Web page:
Jesse Small: dESIGN hELL

September 8 - October 22, 2011

The first exhibition of the Fall season will be new sculpture by Jesse Small entitled dESIGN hELL, opening on September 8th continuing through October 22nd, including steel, ceramic, wood and plastic sculptures that mimic “outdated functional objects” from the domestic world, such as chandeliers, mirrors and folding screens.

Small’s chandeliers are not ceiling adornments and fixtures as we know them, nor
are the folding screens part of our life experience. These are sculptures parading or masquerading as decorative objects removed from the concept of decoration that challenge our perception of the everyday object. Chandeliers dance across the gallery ceiling in steel, plastic and wood, sometimes kindled by LED lights that illuminate a variety of "bulbs." Punctuating the ceiling throughout the gallery, they lift the viewer’s eye above the gallery space to an exhibition aloft.

For the first time, Small creates a quasi-domestic environment, i.e., placing chandeliers over wood and plastic tables, which function as pedestals for his signature glazed porcelain pieces in the forms of ghosts (based on Pacman), super size eggs and talk bubbles. Each porcelain is uniquely glazed with motifs in a range from primary and sunset colors, to pure gold, and black staccato drawing lines. His vanitas circles and ellipses reference vanitas paintings throughout art history, as well as mirrors. One cannot look into these mirrors and see a reflection, as the surfaces are etched and glazed, each unique and unto itself.

Small writes about this body of work:

“The concept of this show is to combine forms that are tagged by western culture as both decorative and outdated into an overall installation. Having pre-existing names, such as "chandelier" and "table,” the work gives viewers an easy way into understanding the work, but with no rational exit. The sculptures mimic chandeliers and folding screens, which have their origins in functionality, while fighting tooth and nail against being functional. The title of the exhibit explains that while the core of the pieces reside in the history of functionality, they are reaching to escape that prison of rationality and class struggle.”

“The show will include a monumental folding screen/partition made with COR-TEN steel that has been cut into lace patterns and rusted. On the walls there will be a series of vanitas, some with porcelain tiles and others with puzzle-cut mirrors using several colors, reflecting, distorting and multiplying the works in the space. Also, there will be a series of tables made with high-density plastics and birch, which serve as pedestals for a new series of ceramic ghosts and other shapes. Above the tables there will be a monumental chandelier which will suspend scores of LED infused plastic and ceramic forms.”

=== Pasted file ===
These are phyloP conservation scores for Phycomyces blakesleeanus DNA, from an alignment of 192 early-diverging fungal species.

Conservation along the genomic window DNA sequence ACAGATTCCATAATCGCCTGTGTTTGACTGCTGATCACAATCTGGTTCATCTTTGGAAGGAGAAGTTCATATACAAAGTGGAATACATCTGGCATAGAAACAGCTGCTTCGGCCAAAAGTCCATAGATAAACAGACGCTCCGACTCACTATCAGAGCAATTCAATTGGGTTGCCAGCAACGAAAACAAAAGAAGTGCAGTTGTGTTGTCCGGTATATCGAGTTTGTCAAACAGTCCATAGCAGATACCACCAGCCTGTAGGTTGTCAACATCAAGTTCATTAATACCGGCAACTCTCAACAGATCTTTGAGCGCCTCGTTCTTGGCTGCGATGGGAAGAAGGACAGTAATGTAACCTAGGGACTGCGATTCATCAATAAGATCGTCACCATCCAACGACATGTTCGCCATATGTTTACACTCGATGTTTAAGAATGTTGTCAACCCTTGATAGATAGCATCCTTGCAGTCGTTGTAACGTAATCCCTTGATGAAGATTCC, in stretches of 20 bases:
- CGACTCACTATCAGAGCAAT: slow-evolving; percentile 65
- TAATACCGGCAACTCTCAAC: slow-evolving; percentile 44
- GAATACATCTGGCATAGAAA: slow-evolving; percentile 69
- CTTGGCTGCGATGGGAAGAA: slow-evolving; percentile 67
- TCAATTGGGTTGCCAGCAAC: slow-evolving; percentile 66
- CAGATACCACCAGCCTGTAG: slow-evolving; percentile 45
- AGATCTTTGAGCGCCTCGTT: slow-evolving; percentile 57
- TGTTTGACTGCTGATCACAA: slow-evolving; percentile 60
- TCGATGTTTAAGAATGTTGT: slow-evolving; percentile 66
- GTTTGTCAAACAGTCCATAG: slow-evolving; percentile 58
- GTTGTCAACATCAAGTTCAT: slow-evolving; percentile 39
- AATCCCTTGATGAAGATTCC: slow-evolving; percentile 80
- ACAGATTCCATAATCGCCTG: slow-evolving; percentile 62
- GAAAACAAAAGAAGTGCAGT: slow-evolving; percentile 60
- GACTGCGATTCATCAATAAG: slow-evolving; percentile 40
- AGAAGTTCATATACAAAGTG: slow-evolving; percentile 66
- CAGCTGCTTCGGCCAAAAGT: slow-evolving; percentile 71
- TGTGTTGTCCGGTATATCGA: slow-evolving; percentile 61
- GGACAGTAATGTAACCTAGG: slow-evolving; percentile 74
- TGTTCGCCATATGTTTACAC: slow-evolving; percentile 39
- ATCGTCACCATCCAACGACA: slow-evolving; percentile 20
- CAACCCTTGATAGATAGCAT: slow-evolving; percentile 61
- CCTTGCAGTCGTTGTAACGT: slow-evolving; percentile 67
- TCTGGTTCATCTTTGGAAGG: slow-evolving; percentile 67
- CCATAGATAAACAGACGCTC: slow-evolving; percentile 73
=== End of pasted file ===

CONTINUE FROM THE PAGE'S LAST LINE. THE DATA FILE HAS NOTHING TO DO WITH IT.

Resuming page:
Small creates his sculptures in Los Angeles and in China: porcelains in China, which are later glazed, no two alike, in his Los Angeles studio, where he also builds his steel pieces. Finding the whitest white of porcelains in the “china-making town” of Jingdezhen, Small works with local resources to create his pure shapes that have both elegance and reference to pop culture. His ghosts, based on Pacman, became a language barrier banisher for the artist. Like the ghosts and their banishment of barriers, Small casts away some of our “traditional” views of utilitarian objects in his dazzling new sculpture.

Jesse William Arthur Small was born in 1974. He received a B.F.A. from the Kansas City Art Institute, Missouri and an M.F.A. from Alfred University, Alfred, New York.

The artist’s work has been included in exhibitions at The Albrecht-Kemper Museum
of Art, St. Joseph, Missouri; Belger Art Center, Kansas City, Missouri; Daum Museum
of Contemporary Art, Sedalia, Missouri; Des Moines Art Center, Iowa; Kuwait Art Foundation, Kuwait City, Kuwait and Dubai, United Arab Emirates; Portsmouth Museum of Art, New Hampshire; Ringling College of Art and Design, Sarasota, Florida; Schein-Joseph International Museum of Ceramic Art, Alfred, New York; Urban Culture Project at La Esquina, Charlotte Street Foundation, Kansas City, Missouri

His work is in the collections of Alfred University, Alfred, New York; Daum Museum
of Contemporary Art, Sedalia, Missouri; Kemper Museum of Contemporary Art, Kansas City, Missouri; Johnson County Community College, Overland Park, Kansas; Nerman Museum of Contemporary Art, Overland Park, Kansas.

He was a Lighton International Artists Exchange Program Recipient, Kansas City Artists Coalition, Missouri, and took his residency at Experimental Sculpture Factory, Jingdezhen, China. He has received grants and awards from Charlotte Street Foundation, Kansas City, Missouri; Kansas City Art Through Architecture in partnership with Charlotte Street Foundation, Kansas City, Missouri.

The artist resides in Los Angeles, California.

For further information and/or photographs please call the gallery at 212-966-6676 or email

Yours sincerely,

Nancy Hoffman